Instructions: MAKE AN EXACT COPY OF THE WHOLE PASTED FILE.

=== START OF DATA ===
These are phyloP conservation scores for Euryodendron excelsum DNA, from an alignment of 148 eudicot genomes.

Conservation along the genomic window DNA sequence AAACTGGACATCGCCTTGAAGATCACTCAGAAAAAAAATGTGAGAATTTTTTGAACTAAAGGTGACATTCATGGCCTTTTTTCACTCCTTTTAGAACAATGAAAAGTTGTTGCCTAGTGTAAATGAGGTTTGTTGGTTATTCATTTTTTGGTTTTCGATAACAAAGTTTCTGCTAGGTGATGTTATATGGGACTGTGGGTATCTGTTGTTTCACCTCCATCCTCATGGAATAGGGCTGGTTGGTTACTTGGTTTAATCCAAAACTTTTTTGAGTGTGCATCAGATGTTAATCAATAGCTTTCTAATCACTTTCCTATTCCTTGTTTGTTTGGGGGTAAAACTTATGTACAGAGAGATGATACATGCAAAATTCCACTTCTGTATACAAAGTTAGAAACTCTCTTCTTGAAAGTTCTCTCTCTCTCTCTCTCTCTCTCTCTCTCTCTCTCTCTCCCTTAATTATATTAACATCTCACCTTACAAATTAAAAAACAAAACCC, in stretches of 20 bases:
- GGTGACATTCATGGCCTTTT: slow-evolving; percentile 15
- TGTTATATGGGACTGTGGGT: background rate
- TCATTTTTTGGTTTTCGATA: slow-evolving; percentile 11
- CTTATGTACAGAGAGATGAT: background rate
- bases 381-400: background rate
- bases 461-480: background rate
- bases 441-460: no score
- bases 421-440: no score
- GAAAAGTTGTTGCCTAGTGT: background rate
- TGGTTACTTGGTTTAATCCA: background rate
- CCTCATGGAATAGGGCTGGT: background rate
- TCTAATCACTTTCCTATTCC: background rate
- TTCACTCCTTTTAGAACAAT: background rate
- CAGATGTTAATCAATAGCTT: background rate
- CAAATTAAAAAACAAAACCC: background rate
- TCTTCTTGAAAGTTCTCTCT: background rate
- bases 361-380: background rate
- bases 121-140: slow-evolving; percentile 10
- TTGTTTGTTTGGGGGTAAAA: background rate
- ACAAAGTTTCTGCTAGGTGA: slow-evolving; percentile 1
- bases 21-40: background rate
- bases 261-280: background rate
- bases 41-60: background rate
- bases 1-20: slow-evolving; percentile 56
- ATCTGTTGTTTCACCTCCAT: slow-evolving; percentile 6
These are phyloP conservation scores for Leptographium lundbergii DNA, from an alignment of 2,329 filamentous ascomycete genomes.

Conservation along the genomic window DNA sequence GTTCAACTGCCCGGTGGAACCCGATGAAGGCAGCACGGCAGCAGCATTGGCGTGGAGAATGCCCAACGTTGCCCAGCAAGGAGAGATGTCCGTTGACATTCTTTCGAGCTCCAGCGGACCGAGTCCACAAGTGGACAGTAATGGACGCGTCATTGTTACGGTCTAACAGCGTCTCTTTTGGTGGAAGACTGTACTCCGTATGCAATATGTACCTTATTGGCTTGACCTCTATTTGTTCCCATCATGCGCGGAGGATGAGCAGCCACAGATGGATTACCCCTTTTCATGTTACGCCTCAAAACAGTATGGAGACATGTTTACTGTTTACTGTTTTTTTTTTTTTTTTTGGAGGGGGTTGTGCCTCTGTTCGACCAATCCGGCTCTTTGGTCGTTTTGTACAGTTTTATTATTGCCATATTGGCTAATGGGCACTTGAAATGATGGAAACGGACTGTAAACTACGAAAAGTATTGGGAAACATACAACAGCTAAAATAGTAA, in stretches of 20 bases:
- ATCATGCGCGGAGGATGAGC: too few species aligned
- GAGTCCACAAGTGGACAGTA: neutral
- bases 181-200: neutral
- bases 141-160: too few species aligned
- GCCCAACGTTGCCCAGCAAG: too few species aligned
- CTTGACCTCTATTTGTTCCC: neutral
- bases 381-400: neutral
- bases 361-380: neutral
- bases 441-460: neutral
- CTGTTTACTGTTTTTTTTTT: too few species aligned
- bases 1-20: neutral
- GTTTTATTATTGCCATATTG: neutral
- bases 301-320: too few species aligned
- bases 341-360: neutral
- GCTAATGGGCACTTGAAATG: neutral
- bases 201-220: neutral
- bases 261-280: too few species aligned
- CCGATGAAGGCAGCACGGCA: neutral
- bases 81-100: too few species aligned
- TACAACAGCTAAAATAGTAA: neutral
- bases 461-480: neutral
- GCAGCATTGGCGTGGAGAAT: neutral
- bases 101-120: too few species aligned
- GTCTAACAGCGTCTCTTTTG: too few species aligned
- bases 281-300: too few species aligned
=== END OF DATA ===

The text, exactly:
These are phyloP conservation scores for Euryodendron excelsum DNA, from an alignment of 148 eudicot genomes.

Conservation along the genomic window DNA sequence AAACTGGACATCGCCTTGAAGATCACTCAGAAAAAAAATGTGAGAATTTTTTGAACTAAAGGTGACATTCATGGCCTTTTTTCACTCCTTTTAGAACAATGAAAAGTTGTTGCCTAGTGTAAATGAGGTTTGTTGGTTATTCATTTTTTGGTTTTCGATAACAAAGTTTCTGCTAGGTGATGTTATATGGGACTGTGGGTATCTGTTGTTTCACCTCCATCCTCATGGAATAGGGCTGGTTGGTTACTTGGTTTAATCCAAAACTTTTTTGAGTGTGCATCAGATGTTAATCAATAGCTTTCTAATCACTTTCCTATTCCTTGTTTGTTTGGGGGTAAAACTTATGTACAGAGAGATGATACATGCAAAATTCCACTTCTGTATACAAAGTTAGAAACTCTCTTCTTGAAAGTTCTCTCTCTCTCTCTCTCTCTCTCTCTCTCTCTCTCTCTCCCTTAATTATATTAACATCTCACCTTACAAATTAAAAAACAAAACCC, in stretches of 20 bases:
- GGTGACATTCATGGCCTTTT: slow-evolving; percentile 15
- TGTTATATGGGACTGTGGGT: background rate
- TCATTTTTTGGTTTTCGATA: slow-evolving; percentile 11
- CTTATGTACAGAGAGATGAT: background rate
- bases 381-400: background rate
- bases 461-480: background rate
- bases 441-460: no score
- bases 421-440: no score
- GAAAAGTTGTTGCCTAGTGT: background rate
- TGGTTACTTGGTTTAATCCA: background rate
- CCTCATGGAATAGGGCTGGT: background rate
- TCTAATCACTTTCCTATTCC: background rate
- TTCACTCCTTTTAGAACAAT: background rate
- CAGATGTTAATCAATAGCTT: background rate
- CAAATTAAAAAACAAAACCC: background rate
- TCTTCTTGAAAGTTCTCTCT: background rate
- bases 361-380: background rate
- bases 121-140: slow-evolving; percentile 10
- TTGTTTGTTTGGGGGTAAAA: background rate
- ACAAAGTTTCTGCTAGGTGA: slow-evolving; percentile 1
- bases 21-40: background rate
- bases 261-280: background rate
- bases 41-60: background rate
- bases 1-20: slow-evolving; percentile 56
- ATCTGTTGTTTCACCTCCAT: slow-evolving; percentile 6
These are phyloP conservation scores for Leptographium lundbergii DNA, from an alignment of 2,329 filamentous ascomycete genomes.

Conservation along the genomic window DNA sequence GTTCAACTGCCCGGTGGAACCCGATGAAGGCAGCACGGCAGCAGCATTGGCGTGGAGAATGCCCAACGTTGCCCAGCAAGGAGAGATGTCCGTTGACATTCTTTCGAGCTCCAGCGGACCGAGTCCACAAGTGGACAGTAATGGACGCGTCATTGTTACGGTCTAACAGCGTCTCTTTTGGTGGAAGACTGTACTCCGTATGCAATATGTACCTTATTGGCTTGACCTCTATTTGTTCCCATCATGCGCGGAGGATGAGCAGCCACAGATGGATTACCCCTTTTCATGTTACGCCTCAAAACAGTATGGAGACATGTTTACTGTTTACTGTTTTTTTTTTTTTTTTTGGAGGGGGTTGTGCCTCTGTTCGACCAATCCGGCTCTTTGGTCGTTTTGTACAGTTTTATTATTGCCATATTGGCTAATGGGCACTTGAAATGATGGAAACGGACTGTAAACTACGAAAAGTATTGGGAAACATACAACAGCTAAAATAGTAA, in stretches of 20 bases:
- ATCATGCGCGGAGGATGAGC: too few species aligned
- GAGTCCACAAGTGGACAGTA: neutral
- bases 181-200: neutral
- bases 141-160: too few species aligned
- GCCCAACGTTGCCCAGCAAG: too few species aligned
- CTTGACCTCTATTTGTTCCC: neutral
- bases 381-400: neutral
- bases 361-380: neutral
- bases 441-460: neutral
- CTGTTTACTGTTTTTTTTTT: too few species aligned
- bases 1-20: neutral
- GTTTTATTATTGCCATATTG: neutral
- bases 301-320: too few species aligned
- bases 341-360: neutral
- GCTAATGGGCACTTGAAATG: neutral
- bases 201-220: neutral
- bases 261-280: too few species aligned
- CCGATGAAGGCAGCACGGCA: neutral
- bases 81-100: too few species aligned
- TACAACAGCTAAAATAGTAA: neutral
- bases 461-480: neutral
- GCAGCATTGGCGTGGAGAAT: neutral
- bases 101-120: too few species aligned
- GTCTAACAGCGTCTCTTTTG: too few species aligned
- bases 281-300: too few species aligned